Common Core Standards: Math
1. Understand that statistics can be used to gain information about a population by examining a sample of the population; generalizations about a population from a sample are valid only if the sample is representative of that population. Understand that random sampling tends to produce representative samples and support valid inferences.
Students are in seventh grade now, which means they've moved up in the world of statistics. They're no longer answering the question, "What is the average height of the students in our class?" Now, they're answering a different question: "What is the average height of all seventh grade students in the U.S.?"
It probably took a little bit of time and effort to measure everyone's heights in their sixth grade class, but it's virtually impossible to measure the heights of every seventh grade student in the U.S. What ever will we do? Well, that's where this standard comes in.
Students should know that a population is a collection of all the individuals, objects, or events that we want to study. If the population is small and easily accessible (e.g., all the students in a single classroom), then studying everyone in the population is reasonable. When the population is large and not easily accessible (e.g., all the seventh grade students in the U.S.), then we study a sample of the population.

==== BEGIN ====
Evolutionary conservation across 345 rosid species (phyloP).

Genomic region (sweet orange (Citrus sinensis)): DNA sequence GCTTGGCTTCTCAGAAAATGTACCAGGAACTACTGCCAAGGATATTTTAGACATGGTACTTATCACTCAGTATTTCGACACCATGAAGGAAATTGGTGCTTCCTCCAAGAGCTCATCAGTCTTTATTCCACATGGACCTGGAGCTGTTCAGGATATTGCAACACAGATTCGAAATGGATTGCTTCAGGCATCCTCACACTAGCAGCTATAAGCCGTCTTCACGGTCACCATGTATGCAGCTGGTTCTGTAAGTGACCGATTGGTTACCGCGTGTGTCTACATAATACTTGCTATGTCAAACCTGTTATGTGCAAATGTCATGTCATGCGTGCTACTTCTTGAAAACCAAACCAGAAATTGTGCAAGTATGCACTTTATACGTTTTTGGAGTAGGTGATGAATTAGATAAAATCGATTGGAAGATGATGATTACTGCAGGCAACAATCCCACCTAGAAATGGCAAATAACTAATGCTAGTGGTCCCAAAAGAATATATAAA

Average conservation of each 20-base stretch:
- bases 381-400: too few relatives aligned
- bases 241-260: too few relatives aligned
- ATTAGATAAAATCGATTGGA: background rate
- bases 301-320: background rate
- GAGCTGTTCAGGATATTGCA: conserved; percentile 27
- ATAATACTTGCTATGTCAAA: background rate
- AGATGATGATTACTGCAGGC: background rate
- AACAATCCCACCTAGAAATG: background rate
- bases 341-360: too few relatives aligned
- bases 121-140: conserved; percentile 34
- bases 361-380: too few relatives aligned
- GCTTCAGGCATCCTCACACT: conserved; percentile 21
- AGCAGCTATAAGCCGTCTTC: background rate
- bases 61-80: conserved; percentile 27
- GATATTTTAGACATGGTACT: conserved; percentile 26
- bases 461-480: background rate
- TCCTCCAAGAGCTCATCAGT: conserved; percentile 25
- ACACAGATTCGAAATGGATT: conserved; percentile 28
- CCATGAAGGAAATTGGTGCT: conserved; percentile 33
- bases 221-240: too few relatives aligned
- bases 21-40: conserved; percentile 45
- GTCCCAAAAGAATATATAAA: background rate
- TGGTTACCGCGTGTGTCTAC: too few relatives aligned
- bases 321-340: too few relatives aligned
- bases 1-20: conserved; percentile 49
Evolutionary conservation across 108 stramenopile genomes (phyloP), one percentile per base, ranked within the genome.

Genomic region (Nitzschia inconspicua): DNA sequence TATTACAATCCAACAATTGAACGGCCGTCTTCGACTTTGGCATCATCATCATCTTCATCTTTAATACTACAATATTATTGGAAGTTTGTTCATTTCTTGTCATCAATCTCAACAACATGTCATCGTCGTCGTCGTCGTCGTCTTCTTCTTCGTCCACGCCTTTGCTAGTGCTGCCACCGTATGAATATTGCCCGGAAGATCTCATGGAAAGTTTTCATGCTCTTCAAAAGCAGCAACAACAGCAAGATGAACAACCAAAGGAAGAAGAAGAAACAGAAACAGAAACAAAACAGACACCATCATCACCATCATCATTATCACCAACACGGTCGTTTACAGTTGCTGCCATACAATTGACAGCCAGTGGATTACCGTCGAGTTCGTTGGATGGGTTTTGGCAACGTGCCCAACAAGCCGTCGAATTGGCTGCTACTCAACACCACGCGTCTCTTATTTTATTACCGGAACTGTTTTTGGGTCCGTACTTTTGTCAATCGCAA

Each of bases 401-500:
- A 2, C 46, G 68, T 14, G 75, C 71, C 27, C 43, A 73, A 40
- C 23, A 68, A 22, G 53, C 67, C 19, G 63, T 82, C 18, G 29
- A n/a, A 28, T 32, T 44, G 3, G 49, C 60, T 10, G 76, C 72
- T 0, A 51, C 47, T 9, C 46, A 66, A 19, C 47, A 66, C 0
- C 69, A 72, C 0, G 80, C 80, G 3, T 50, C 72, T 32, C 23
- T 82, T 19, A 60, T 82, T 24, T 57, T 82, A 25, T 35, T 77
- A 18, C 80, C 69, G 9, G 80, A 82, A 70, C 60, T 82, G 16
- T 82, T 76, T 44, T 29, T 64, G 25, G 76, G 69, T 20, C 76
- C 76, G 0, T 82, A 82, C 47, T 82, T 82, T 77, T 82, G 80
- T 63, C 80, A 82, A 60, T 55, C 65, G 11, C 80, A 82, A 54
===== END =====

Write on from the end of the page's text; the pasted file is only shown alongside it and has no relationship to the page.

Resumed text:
Of course, we can't just study any old sample. We need to find a sample that represents the population we're interested in. For instance, if we want to find the average height of all seventh grade students in the U.S., and we choose a group of fifty boys who play on their schools' basketball teams, then our sample is probably not likely to be representative of the population. Sure, we could measure the heights of these boys and calculate the average height, but we shouldn't assume that's a good estimate of the average height of all seventh grade students in the U.S.
So how exactly do students get a sample that is representative of the population? You could teach students all sorts of fancy sampling techniques, but at this point, we only care about one: random sampling. In a random sample, every person, object, or event in the population will have an equal and independent chance of being selected for the sample, and the sample is selected by some chance process, like drawing names out of a hat or rolling dice (affectionately called "number cubes" in Common Core lingo).
Students don't have to do much in this standard other than understand, so a good long lecture and an endless slew of homework problems could do the trick. If you're achin' for a good in-class activity, though, have students calculate the average population using data from all fifty states. Then, have students collect two samples, one random and one nonrandom, and find the average populations of those samples.
If students mark the random sample averages on one class dot plot and the nonrandom sample averages on the other, they should see that the dot plot of the average populations from the random samples much more closely estimates the average population of all fifty states than the dot plot from the nonrandom samples.
And if it doesn't, blame it on probability.